and a rather harsh description of role-players and war gamers
as "exceptionally intelligent individuals" who were often
"overweight and not neat in appearance."
Harsh? That description hits the mark surprisingly often
So does the warning about them being "armed". I think that in
every group I have ever played with, at least ONE person owned
one or more swords, daggers, an axe, or something similar.
I game with a guy that, in his house, is never more than two steps
away from a knife, sword or gun. But that has more to do with the
neighborhood he lives in than gaming.
Post by Spalls Hurgenson
Admittedly, most of those were cheap "play" swords that probably
would snap after three or four blows, but you could still
inflict a good deal of harm on somebody (the daggers and knives
tended to be of better quality).
I don't care how crappy the manufacture, its not wise to mess
with anyone wielding a six-foot long claymore ;-)
I recall a party once, where one of the less smart guys in the
group was playing around with a decrorative wall hanger of a two
handed sword, that everyone *knew* was crap. (We called it the
"wubba wubba sword," for the way it would bounce around when you
move it.) He started doing various practice moves one might do with
an actual sword, including a 90 degree swing (stupidly) a couple of
feet above someone else's head. When he came to a stop, the tang
gave way, and the blade kept going. Based on the (lack of) depth of
the dent in the door frame, it would probably have drawn blood, but
only just.
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tetsubo57
2017-06-22 20:13:23 UTC
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Post by Ubiquitous
An FBI memo written during the Unabomber investigation describes
roleplayers as 'armed and dangerous,' 'extremely intelligent
individuals' and 'overweight and not neat in appearance.'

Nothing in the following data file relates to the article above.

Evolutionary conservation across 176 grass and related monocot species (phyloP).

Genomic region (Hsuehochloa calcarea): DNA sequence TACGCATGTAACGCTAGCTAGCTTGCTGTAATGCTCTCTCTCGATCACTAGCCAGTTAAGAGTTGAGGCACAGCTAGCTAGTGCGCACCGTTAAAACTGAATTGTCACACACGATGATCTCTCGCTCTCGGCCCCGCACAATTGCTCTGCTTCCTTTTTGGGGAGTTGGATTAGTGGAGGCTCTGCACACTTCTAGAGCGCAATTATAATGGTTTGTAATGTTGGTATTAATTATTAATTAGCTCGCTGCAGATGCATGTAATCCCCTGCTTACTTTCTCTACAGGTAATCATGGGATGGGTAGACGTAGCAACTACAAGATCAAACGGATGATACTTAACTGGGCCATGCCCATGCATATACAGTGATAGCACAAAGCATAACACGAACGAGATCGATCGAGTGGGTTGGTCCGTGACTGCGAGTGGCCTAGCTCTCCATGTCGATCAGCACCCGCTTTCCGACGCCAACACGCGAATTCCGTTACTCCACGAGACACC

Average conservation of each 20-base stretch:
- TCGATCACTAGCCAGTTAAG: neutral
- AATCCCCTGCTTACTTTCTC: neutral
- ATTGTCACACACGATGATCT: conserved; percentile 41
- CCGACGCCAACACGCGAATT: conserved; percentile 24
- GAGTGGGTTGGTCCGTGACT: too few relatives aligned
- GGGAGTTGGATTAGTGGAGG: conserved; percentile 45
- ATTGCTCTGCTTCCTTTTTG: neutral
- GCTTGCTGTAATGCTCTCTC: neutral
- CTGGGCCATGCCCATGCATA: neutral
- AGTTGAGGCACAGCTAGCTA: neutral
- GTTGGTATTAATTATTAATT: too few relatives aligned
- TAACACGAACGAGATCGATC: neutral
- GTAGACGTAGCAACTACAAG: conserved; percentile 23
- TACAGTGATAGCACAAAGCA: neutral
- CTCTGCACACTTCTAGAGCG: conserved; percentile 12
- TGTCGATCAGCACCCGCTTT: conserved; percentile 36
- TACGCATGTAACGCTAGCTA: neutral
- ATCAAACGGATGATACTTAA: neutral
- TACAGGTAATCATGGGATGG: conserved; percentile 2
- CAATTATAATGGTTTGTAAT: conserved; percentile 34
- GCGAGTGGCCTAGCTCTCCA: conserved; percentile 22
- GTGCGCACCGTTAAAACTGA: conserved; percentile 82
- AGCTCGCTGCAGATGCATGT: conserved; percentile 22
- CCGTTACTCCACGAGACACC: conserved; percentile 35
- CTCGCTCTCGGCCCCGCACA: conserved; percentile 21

This story was originally published on MuckRock and has been re-
syndicated with permission.
FBI files released to CJ Ciaramella reveal that the Bureau
investigated a group of Dungeons and Dragons (DnD) players as
potential leads in the Unabomber case. A 1995 memo from the San
Francisco office notes that the loosely-knit group of gamers were
"armed and dangerous."
As background, the memo goes on to summarize an earlier interview
with an employee of DnD's former publisher TSR, which gave an
extremely abbreviated introduction to role-playing and war gaming…
an even briefer description of DnD's history…
and a rather harsh description of role-players and war gamers as
"exceptionally intelligent individuals" who were often "overweight
and not neat in appearance."
The memo ends with a list, not included in the file, of "known
members of the Dungeons and Dragons."
As for why the FBI might have thought that twenty-sided die had
anything to do with the Unabomber, a heavily redacted section of the
file offers some context - prior to the memo, the Bureau had
interviewed a member of the group, who indicated there had been a
spat of paranoid accusations regarding the bombings. One of those
accusations had apparently made it to the Bureau, possibly through
contacts established during an earlier investigation.
The case doesn't go any further in the file, and though there's no
formal closing memo, the release letter mentioned certain portions
were missing.
https://motherboard.vice.com/en_us/article/why-fbi-investigated-
dungeons-and-dragons-players-1990s
Well I do make hand weapons as a hobby. And I am a socialist. And pagan. So I imagine the FBI would find that 'interesting'.
--